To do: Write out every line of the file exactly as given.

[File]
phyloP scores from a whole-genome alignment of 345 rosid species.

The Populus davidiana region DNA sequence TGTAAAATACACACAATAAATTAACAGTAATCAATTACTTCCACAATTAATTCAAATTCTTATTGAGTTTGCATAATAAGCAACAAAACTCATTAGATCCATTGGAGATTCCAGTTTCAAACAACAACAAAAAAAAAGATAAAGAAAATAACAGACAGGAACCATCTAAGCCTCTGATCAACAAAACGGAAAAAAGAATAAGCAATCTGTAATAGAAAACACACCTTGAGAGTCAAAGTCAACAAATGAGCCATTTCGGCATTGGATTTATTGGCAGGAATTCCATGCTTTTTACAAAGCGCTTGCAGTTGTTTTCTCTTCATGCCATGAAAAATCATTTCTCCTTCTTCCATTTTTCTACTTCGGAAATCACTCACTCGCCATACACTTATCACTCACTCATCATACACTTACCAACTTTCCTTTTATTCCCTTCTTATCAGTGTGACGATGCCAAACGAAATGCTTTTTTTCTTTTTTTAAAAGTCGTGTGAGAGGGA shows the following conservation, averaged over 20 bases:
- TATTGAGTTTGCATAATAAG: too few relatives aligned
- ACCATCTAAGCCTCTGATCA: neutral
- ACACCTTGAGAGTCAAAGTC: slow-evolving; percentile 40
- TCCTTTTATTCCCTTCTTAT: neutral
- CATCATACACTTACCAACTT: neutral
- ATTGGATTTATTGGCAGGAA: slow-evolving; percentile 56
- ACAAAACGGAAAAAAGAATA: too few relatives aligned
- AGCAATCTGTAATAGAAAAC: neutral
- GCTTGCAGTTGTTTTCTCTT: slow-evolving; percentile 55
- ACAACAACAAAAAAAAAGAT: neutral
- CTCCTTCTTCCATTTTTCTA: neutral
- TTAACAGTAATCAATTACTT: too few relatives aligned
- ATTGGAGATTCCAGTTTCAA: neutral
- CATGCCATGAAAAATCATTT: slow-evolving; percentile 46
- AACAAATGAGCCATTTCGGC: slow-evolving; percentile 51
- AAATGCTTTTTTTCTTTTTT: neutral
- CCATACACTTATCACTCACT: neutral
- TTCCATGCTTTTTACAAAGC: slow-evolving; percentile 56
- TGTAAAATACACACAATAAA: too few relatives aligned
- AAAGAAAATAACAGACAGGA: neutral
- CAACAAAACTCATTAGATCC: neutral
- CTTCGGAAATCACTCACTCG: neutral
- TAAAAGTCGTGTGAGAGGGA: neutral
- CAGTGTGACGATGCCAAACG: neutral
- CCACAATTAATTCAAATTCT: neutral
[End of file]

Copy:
phyloP scores from a whole-genome alignment of 345 rosid species.

The Populus davidiana region DNA sequence TGTAAAATACACACAATAAATTAACAGTAATCAATTACTTCCACAATTAATTCAAATTCTTATTGAGTTTGCATAATAAGCAACAAAACTCATTAGATCCATTGGAGATTCCAGTTTCAAACAACAACAAAAAAAAAGATAAAGAAAATAACAGACAGGAACCATCTAAGCCTCTGATCAACAAAACGGAAAAAAGAATAAGCAATCTGTAATAGAAAACACACCTTGAGAGTCAAAGTCAACAAATGAGCCATTTCGGCATTGGATTTATTGGCAGGAATTCCATGCTTTTTACAAAGCGCTTGCAGTTGTTTTCTCTTCATGCCATGAAAAATCATTTCTCCTTCTTCCATTTTTCTACTTCGGAAATCACTCACTCGCCATACACTTATCACTCACTCATCATACACTTACCAACTTTCCTTTTATTCCCTTCTTATCAGTGTGACGATGCCAAACGAAATGCTTTTTTTCTTTTTTTAAAAGTCGTGTGAGAGGGA shows the following conservation, averaged over 20 bases:
- TATTGAGTTTGCATAATAAG: too few relatives aligned
- ACCATCTAAGCCTCTGATCA: neutral
- ACACCTTGAGAGTCAAAGTC: slow-evolving; percentile 40
- TCCTTTTATTCCCTTCTTAT: neutral
- CATCATACACTTACCAACTT: neutral
- ATTGGATTTATTGGCAGGAA: slow-evolving; percentile 56
- ACAAAACGGAAAAAAGAATA: too few relatives aligned
- AGCAATCTGTAATAGAAAAC: neutral
- GCTTGCAGTTGTTTTCTCTT: slow-evolving; percentile 55
- ACAACAACAAAAAAAAAGAT: neutral
- CTCCTTCTTCCATTTTTCTA: neutral
- TTAACAGTAATCAATTACTT: too few relatives aligned
- ATTGGAGATTCCAGTTTCAA: neutral
- CATGCCATGAAAAATCATTT: slow-evolving; percentile 46
- AACAAATGAGCCATTTCGGC: slow-evolving; percentile 51
- AAATGCTTTTTTTCTTTTTT: neutral
- CCATACACTTATCACTCACT: neutral
- TTCCATGCTTTTTACAAAGC: slow-evolving; percentile 56
- TGTAAAATACACACAATAAA: too few relatives aligned
- AAAGAAAATAACAGACAGGA: neutral
- CAACAAAACTCATTAGATCC: neutral
- CTTCGGAAATCACTCACTCG: neutral
- TAAAAGTCGTGTGAGAGGGA: neutral
- CAGTGTGACGATGCCAAACG: neutral
- CCACAATTAATTCAAATTCT: neutral